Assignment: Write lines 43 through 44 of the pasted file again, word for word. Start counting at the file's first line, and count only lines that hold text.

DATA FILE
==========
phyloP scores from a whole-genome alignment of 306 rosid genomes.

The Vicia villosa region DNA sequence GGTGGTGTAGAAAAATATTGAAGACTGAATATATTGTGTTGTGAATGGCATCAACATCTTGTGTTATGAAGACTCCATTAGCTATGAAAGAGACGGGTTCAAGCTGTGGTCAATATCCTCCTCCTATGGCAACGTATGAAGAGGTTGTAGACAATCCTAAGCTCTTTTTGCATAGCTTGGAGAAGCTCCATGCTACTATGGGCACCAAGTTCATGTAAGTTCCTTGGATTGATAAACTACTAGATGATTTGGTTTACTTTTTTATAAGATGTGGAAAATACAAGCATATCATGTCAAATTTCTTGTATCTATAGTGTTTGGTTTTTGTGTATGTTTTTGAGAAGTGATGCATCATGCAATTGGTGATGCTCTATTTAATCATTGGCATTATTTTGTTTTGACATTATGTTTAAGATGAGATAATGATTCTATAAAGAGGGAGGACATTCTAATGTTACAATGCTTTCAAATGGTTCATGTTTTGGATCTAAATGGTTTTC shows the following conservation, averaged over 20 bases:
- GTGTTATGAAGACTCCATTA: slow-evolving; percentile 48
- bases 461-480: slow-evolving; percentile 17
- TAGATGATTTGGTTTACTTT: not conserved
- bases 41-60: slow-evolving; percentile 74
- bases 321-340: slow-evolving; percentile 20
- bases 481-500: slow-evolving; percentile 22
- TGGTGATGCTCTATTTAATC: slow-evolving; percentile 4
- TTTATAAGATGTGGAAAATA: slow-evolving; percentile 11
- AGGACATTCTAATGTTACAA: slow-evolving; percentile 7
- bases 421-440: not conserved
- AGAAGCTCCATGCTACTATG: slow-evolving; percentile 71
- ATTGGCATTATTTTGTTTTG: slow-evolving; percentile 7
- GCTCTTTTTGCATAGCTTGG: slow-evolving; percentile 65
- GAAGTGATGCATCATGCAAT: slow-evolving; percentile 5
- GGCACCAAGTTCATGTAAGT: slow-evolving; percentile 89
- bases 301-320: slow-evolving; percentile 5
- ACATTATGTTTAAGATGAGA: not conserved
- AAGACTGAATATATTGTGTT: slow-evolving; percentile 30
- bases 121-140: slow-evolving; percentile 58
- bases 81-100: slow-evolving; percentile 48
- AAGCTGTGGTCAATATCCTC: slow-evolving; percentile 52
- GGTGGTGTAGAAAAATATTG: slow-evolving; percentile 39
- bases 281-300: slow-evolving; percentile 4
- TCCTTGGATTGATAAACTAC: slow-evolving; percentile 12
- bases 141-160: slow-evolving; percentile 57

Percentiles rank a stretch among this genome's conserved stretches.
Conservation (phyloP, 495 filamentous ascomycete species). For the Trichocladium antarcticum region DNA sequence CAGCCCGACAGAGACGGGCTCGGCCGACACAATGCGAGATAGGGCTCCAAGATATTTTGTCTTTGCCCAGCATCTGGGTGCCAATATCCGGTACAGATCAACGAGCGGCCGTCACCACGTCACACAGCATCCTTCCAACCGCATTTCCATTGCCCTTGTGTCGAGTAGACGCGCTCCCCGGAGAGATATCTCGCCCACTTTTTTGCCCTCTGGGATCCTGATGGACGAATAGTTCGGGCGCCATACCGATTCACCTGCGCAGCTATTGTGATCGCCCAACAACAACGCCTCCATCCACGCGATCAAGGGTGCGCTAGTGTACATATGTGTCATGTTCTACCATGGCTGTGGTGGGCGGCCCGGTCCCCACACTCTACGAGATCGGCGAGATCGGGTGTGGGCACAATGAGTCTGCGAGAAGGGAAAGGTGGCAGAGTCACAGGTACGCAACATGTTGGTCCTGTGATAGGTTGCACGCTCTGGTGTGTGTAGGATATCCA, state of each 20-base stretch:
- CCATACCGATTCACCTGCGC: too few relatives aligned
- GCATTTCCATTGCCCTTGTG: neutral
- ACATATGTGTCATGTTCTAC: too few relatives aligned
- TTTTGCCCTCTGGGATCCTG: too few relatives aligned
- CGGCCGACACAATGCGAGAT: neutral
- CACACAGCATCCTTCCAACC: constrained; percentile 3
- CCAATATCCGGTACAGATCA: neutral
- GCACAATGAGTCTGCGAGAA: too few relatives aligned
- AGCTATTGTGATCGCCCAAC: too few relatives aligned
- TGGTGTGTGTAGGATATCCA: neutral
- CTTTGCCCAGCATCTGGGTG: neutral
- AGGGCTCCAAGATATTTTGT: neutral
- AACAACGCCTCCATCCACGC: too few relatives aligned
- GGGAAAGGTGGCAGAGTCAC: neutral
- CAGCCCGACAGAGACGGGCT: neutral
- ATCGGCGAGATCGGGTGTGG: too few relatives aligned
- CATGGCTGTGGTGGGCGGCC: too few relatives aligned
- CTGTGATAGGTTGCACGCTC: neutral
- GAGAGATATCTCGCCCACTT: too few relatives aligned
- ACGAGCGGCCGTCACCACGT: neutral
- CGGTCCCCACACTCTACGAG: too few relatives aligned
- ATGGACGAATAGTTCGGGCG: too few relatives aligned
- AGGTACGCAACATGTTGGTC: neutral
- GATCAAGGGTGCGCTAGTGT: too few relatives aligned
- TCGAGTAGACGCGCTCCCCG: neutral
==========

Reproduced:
- GGGAAAGGTGGCAGAGTCAC: neutral
- CAGCCCGACAGAGACGGGCT: neutral